Silicon photonics transceiver runs at 896Gbit/s, says imec

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Nanoelectronics research institute imec has developed a silicon photonics transceiver which, it claims can operate at data rates of up to 896Gbit/s. The device – said to occupy only a few square millimetres of silicon – is intended to pave the way for next-generation short-reach optical interconnects.

The device, details of which are being presented at the OFC conference, combines 50GHz active optical components with a multicore fibre interface. The proof of concept uses spatial division multiplexing to achieve the claimed data rate.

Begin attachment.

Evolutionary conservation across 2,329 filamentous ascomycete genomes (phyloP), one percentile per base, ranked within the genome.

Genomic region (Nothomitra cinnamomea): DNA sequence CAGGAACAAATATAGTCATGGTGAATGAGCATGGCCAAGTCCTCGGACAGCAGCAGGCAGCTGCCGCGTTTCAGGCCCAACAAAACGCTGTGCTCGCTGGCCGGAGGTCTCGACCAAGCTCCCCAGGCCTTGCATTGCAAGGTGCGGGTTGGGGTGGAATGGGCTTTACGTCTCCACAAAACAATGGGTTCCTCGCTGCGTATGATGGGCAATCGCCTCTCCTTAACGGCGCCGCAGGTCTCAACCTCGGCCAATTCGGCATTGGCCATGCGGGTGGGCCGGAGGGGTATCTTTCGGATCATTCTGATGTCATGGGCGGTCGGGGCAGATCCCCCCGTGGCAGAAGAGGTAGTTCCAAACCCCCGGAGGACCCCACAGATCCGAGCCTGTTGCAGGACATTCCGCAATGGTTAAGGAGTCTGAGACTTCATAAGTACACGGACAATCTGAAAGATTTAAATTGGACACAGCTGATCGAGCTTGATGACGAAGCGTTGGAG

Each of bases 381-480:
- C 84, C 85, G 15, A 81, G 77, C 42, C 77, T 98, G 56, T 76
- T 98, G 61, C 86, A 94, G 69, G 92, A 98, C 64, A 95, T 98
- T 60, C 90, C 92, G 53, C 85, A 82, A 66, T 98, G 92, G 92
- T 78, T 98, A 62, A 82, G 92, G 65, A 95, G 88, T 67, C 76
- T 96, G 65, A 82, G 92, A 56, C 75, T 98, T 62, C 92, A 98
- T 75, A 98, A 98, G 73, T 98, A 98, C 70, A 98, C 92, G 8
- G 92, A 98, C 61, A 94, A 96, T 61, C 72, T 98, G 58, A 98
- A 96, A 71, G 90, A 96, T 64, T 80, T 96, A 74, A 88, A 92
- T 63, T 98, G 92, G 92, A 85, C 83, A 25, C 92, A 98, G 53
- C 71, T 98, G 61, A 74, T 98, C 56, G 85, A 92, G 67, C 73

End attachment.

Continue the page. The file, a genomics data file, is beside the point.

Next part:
The bidirectional silicon photonics transceiver combines dense arrays of 56Gbit/s germanium-silicon (GeSi) electro-absorption modulators (EAMs) and GeSi waveguide photodetectors with a multicore fibre interface. There are 16 GeSi EAMs and 16 GeSi photodetectors, implemented with 100µm channel pitch on a silicon chip. The EAMs and photodetectors were created using a single GeSi epitaxial growth step.

“We obtained clear and wide open eye diagrams at 56Gbit/s non-return-to-zero on-off keying (NRZ-OOK) data rate, for all EAM and PD channels tested in a loop-back transmission experiment,” said Joris Van Campenhout, director of imec’s optical I/O R&D programme. “These results clearly show the potential to realise ultra compact multichannel optical transceivers in imec’s 50G silicon photonics platform.”

The chip integrates optical power splitters to feed a single laser source to the transmitter channels and a dense array of fibre grating couplers to interface with a pitch reducing optical fibre array developed by Chiral Photonics.